Carcinogenesis

Lifetime carcinogenicity studies were conducted in CD-1 mice and Sprague Dawley rats.

Iloperidone was administered orally at doses of 2.5, 5.0 and 10 mg/kg/day to CD-1 mice and 4, 8 and 16 mg/kg/day to Sprague Dawley rats (0.5, 1.0 and 2.0 times and 1.6, 3.2 and 6.5 times, respectively, the maximum recommended human dose [MRHD] of 24 mg/day on a mg/m2 basis). There was an increased incidence of malignant mammary gland tumors in female mice treated with the lowest dose (2.5 mg/kg/day) only. There were no treatmentrelated increases in neoplasia in rats.

Proliferative and/or neoplastic changes in the mammary gland of rodents have been observed following the chronic administration of antipsychotic drugs and are considered to be prolactin mediated. Mammary gland proliferative changes and increases in serum prolactin were seen in mice and rats treated with iloperidone.

The iloperidone metabolite P95, which is a major circulating metabolite of iloperidone in humans but is not present in significant amounts in mice or rats, was given orally to Wistar rats for 26 weeks at doses of 50 or 500 mg/kg/day. Although this study was not adequate for assessment of carcinogenic potential, proliferative responses were seen in several organs: mammary gland hyperplasia in males and females, thyroid follicular hyperplasia in females, ovarian interstitial cell hyperplasia, pituitary cell proliferation in males, and endocrine pancreas proliferation in males and females. The above were seen at both doses except for the ovarian and pancreas effects which were seen at the higher dose only. Plasma levels of P95 (AUC) at the lower dose were 2.5 times those in humans receiving the MRHD of iloperidone, but as indicated above a no-effect dose for the proliferative responses was not determined. It is not known if these proliferative responses will progress to neoplasia with longer term treatment.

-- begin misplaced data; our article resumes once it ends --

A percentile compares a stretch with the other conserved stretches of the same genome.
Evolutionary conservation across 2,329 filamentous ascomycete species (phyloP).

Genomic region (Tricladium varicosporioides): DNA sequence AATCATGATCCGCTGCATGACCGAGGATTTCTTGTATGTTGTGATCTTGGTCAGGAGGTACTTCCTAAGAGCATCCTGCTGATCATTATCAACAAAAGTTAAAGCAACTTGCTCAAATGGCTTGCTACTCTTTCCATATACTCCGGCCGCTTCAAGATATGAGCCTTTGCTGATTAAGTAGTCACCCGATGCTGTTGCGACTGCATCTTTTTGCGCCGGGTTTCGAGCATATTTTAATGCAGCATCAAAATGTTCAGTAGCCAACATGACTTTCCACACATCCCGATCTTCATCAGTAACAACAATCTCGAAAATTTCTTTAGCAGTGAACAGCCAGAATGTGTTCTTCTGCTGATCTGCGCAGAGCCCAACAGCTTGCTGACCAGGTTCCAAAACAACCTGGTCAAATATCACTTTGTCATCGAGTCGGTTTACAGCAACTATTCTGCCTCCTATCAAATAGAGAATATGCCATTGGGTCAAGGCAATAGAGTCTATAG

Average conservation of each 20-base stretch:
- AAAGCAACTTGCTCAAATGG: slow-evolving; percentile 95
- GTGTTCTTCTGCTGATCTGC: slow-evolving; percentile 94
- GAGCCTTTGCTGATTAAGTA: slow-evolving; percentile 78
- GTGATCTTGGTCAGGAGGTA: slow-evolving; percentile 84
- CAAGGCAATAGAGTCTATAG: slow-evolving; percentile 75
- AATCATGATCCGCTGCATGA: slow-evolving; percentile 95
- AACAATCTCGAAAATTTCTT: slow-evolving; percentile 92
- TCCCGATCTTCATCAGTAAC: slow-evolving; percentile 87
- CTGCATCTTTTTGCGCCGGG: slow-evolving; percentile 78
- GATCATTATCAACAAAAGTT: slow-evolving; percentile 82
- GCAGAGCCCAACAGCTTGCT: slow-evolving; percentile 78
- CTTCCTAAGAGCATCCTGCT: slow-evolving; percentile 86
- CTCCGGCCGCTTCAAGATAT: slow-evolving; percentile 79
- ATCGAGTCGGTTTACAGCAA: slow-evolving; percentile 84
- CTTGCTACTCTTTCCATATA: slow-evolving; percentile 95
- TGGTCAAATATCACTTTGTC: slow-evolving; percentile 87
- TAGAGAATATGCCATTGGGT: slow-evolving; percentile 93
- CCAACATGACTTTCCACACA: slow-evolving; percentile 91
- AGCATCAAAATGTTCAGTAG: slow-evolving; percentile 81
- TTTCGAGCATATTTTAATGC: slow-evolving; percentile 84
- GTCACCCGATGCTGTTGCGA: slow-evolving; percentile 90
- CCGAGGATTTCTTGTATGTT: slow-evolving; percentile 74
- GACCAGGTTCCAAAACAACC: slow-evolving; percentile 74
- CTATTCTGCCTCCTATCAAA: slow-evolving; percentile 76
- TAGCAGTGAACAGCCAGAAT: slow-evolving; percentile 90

Mutagenesis

Iloperidone was negative in the Ames test and in the in vivo mouse bone marrow and rat liver micronucleus tests. Iloperidone induced chromosomal aberrations in Chinese Hamster Ovary (CHO) cells in vitro at concentrations which also caused some cytotoxicity.

The iloperidone metabolite P95 was negative in the Ames test, the V79 chromosome aberration test, and an in vivo mouse bone marrow micronucleus test.

Impairment of fertility

Iloperidone decreased fertility in females at 12 and 36 mg/kg in a study in which both male and female rats were treated. The no adverse-effect dose was 4 mg/kg, which is 1.6 times the maximum recommended human dose of 24 mg/day on a mg/m2 basis.

Iloperidone was excreted in milk of rats during lactation.

  1. PHARMACEUTICAL PARTICULARS

6.1 List of excipients

Lactose monohydrate

Hypromellose

Crospovidone

Magnesium stearate

Silica, colloidal anhydrous

6.2 Incompatibilities

Not applicable.

6.3 Shelf life

4 years.

6.4 Special precautions for storage

Store in the original package in order to protect from light and moisture and keep the bottle tightly closed.

6.5 Nature and contents of container

HDPE bottle with a child-resistant polypropylene closure containing an aluminum foil heat induction seal, and a silica gel desiccant. The HDPE bottles are placed into paperboard cartons.

6.6 Special precautions for disposal

Any unused product or waste materials should be disposed of in accordance with local requirements.

  1. MANUFACTURER

Vanda Pharmaceuticals Inc.

Rockville, MD 20850, USA

  1. ISRAEL MARKETING AUTHORISATION HOLDER

Megapharm Ltd, POB 519, Hod-HaSharon 45105

  1. MARKETING AUTHORISATION NUMBER

148-32-33482, 148-33-33486, 148-34-33487, 148-35-33488, 148-36-33489

The format of this leaflet was determined by the ministry of health and its content was checked and approved in July 2012

FANASPC 062012 P.1